Dex is a blue-haired cyberpunk girl, rudely awoken by the sound of the authorities bashing at her door. She’s guided to safety by a mysterious hacker named Raycast, and over the course of the next twelve hours or so of play time, she’ll explore various locales within the future city of Harbor Prime, and attempt to uncover the reasons behind her would-be assassination. Dex begins with a genuine sense of urgency, as you’re asked to guide our protagonist in her daring escape across balconies and through sewers, but just as quickly it becomes apparent that the biggest obstacles you’ll have to overcome are not puzzles or death-defying rooftop leaps, but questionable game design choices and an overall lack of polish.
The entire game seems to be a balancing act between despair and delight. The first thing I noticed upon starting my time with Dex was the beautiful art style: a sort of hybrid between the garish, augmented future seen in Ghost in the Shell, and the neon highlighted gloom of Blade Runner. The next things I noticed were that the tutorial messages telling me how to control the game were becoming obscured by items in the game world, controlling the titular heroine felt unresponsive and clunky, and the game had stuttered on a fairly regular basis from the word go.
The technical issues you’ll face when playing Dex are far too frequent and intrusive to be ignored. While I didn’t suffer any system crashes in my time spent playing the game, I did manage to get stuck in the game world requiring a reset, suffered untimely deaths thanks to stuttering or slow down, and I became confused thanks to the instructions that the game was relaying to me being too hard to read, or in a couple of instances, stopping mid-sentence and leaving me to guess the rest.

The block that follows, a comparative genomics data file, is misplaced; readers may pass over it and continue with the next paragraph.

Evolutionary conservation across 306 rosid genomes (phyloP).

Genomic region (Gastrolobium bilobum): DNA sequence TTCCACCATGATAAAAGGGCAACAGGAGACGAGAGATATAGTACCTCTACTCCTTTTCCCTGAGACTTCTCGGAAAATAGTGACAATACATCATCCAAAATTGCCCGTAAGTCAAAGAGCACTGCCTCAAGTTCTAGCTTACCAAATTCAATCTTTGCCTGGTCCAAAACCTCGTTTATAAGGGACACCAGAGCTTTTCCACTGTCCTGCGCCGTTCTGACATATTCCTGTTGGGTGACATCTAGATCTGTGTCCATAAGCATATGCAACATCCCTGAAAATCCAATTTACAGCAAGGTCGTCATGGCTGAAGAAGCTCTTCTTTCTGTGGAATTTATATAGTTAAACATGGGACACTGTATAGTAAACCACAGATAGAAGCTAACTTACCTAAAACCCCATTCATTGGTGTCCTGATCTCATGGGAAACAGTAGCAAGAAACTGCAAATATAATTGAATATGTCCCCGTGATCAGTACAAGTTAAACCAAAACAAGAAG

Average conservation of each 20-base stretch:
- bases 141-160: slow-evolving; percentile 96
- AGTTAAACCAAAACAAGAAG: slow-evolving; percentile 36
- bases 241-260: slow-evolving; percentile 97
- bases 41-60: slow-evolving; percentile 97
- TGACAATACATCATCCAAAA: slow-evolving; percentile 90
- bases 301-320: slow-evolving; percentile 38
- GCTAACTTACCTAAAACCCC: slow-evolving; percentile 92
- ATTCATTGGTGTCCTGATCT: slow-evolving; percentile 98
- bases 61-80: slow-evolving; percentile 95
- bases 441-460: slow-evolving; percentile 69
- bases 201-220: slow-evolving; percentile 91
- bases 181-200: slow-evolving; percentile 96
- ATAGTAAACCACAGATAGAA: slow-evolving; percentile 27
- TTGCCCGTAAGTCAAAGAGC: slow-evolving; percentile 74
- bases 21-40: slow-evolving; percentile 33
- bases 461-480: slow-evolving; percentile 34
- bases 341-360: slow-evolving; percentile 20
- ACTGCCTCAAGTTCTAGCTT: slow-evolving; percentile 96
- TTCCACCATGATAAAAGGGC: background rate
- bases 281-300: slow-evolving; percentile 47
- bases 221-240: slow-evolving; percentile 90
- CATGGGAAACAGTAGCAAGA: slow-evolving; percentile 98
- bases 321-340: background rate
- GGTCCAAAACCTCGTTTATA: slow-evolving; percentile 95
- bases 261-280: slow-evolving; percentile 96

Depending on the level of patience that you possess, the bugs and glitches in the game may be a deal-breaker. But if you’re willing to persevere then you’ll find that there’s a lot to like about Dex buried in the mire. It’s an open-world, 2D action role-playing game that features some Metroidvania elements and boasts numerous potential methods to tackle the various quests you’ll undertake throughout the adventure. You can approach the main and side quests by taking a stealthy approach, or you can go in like John Rambo and not stop punching until everyone is dead. Sometimes you can avoid combat completely, and given how dull the battling is in the game, that should be your preferred option.
Combat in Dex is somewhat reminiscent of old school brawling games, but sadly never manages to feel like more than an unwelcome distraction. You can block incoming attacks – although enemies do possess unblockable techniques that are clearly telegraphed so you’ll know to dodge them – and you can punch and kick by mashing the square button when your opponent drops their guard. Later in the game you’ll be able to take down enemies with guns but given the finicky nature of the controls – mapped to the left analogue stick rather than the d-pad – it takes too long to aim, and you’ll likely end up taking way too much damage before you’ve even fired a shot to justify it as your primary course of action.